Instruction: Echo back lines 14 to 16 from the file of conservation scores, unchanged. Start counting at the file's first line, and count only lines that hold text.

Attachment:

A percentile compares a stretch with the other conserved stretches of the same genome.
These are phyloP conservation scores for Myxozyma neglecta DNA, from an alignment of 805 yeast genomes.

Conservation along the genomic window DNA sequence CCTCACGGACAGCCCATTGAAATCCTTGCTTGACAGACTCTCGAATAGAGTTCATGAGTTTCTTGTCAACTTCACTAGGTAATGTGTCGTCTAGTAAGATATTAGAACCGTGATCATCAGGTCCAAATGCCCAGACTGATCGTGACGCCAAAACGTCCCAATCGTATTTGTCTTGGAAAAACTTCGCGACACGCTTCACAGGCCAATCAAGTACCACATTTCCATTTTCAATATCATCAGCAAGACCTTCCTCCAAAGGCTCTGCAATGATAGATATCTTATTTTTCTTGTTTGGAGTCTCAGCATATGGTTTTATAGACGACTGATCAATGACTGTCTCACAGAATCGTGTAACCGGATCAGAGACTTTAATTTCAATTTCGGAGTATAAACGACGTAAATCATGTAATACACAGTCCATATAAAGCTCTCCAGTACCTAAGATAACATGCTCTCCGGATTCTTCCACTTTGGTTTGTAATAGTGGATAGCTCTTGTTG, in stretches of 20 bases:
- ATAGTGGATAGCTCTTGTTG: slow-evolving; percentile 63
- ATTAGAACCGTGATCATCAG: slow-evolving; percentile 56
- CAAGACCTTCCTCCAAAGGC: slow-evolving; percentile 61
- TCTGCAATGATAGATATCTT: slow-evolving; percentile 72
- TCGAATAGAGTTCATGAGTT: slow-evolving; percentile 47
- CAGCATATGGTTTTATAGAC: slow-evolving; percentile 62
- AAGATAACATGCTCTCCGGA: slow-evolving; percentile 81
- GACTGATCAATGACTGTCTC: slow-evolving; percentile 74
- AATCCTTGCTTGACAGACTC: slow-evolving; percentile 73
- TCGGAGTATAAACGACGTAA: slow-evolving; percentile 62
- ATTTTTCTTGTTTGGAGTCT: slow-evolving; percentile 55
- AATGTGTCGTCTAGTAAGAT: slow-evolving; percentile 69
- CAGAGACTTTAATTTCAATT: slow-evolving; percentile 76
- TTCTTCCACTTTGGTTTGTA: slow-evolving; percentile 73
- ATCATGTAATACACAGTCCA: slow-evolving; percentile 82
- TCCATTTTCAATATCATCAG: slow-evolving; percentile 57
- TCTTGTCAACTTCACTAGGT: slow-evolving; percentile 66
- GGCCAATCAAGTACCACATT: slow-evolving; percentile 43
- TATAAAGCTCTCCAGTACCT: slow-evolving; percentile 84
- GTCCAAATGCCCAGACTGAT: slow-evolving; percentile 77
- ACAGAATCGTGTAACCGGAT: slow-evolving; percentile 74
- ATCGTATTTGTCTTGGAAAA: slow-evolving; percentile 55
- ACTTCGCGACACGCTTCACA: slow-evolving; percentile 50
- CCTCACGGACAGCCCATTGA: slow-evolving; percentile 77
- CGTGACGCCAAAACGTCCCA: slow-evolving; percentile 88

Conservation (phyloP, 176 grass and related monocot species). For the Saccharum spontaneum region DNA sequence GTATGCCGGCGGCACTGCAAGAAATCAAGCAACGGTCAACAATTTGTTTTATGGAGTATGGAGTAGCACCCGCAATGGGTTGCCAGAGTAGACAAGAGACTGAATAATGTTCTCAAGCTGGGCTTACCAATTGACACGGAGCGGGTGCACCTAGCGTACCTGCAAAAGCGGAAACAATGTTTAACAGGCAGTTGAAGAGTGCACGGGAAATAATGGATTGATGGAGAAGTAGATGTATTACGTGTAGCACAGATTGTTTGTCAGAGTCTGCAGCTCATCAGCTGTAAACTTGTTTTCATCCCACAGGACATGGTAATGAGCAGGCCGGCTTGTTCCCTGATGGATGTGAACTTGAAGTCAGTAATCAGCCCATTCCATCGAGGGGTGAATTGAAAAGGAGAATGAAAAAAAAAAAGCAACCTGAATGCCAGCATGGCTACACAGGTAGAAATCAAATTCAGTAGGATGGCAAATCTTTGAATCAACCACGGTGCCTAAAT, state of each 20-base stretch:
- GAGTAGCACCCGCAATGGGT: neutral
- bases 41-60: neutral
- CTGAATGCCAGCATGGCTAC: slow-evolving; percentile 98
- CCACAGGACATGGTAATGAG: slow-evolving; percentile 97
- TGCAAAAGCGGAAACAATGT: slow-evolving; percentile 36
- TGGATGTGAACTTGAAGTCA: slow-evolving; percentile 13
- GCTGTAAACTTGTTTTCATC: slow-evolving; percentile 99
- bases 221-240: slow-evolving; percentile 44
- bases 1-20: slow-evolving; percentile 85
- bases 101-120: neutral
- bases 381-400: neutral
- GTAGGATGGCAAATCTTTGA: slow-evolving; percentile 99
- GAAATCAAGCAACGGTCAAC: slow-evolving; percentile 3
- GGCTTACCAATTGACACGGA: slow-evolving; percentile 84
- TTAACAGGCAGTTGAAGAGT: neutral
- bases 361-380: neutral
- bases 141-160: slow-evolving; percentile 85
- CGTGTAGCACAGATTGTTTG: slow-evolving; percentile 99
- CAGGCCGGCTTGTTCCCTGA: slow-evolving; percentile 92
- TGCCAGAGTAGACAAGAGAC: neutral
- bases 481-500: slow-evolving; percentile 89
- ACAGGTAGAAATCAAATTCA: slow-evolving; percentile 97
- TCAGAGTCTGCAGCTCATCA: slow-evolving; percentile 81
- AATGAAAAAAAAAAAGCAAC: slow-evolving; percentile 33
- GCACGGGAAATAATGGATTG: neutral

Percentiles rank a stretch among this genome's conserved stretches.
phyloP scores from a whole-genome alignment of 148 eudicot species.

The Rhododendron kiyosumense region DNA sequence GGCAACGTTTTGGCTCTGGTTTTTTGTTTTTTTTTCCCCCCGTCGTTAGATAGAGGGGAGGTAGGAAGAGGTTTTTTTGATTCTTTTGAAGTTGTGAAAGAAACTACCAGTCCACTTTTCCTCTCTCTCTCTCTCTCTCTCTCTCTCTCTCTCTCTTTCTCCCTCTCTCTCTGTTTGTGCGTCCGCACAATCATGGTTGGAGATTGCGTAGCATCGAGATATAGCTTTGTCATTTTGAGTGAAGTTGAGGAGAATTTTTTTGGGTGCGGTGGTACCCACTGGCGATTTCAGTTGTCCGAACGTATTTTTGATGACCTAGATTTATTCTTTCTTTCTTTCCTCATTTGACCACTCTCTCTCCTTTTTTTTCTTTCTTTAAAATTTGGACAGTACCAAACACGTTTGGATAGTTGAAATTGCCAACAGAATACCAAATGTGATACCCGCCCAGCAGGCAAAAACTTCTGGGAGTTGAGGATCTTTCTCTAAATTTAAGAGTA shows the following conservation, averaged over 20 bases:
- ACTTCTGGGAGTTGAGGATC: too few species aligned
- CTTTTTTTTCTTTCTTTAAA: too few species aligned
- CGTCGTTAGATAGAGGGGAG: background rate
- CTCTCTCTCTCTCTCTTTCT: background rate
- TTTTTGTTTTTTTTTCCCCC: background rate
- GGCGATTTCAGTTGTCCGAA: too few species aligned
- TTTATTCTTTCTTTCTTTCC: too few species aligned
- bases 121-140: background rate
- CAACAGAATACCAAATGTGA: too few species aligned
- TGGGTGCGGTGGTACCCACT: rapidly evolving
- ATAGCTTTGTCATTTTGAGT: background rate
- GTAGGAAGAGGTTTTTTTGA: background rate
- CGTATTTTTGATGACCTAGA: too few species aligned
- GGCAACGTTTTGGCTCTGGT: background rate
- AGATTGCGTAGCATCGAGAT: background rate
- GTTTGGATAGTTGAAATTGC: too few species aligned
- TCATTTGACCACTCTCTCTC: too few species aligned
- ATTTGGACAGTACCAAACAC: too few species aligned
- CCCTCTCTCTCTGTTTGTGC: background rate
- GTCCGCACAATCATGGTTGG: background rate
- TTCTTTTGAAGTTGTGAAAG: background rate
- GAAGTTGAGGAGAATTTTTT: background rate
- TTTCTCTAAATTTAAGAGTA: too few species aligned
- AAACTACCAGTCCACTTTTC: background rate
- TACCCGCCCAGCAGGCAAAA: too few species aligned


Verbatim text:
- ATTTTTCTTGTTTGGAGTCT: slow-evolving; percentile 55
- AATGTGTCGTCTAGTAAGAT: slow-evolving; percentile 69
- CAGAGACTTTAATTTCAATT: slow-evolving; percentile 76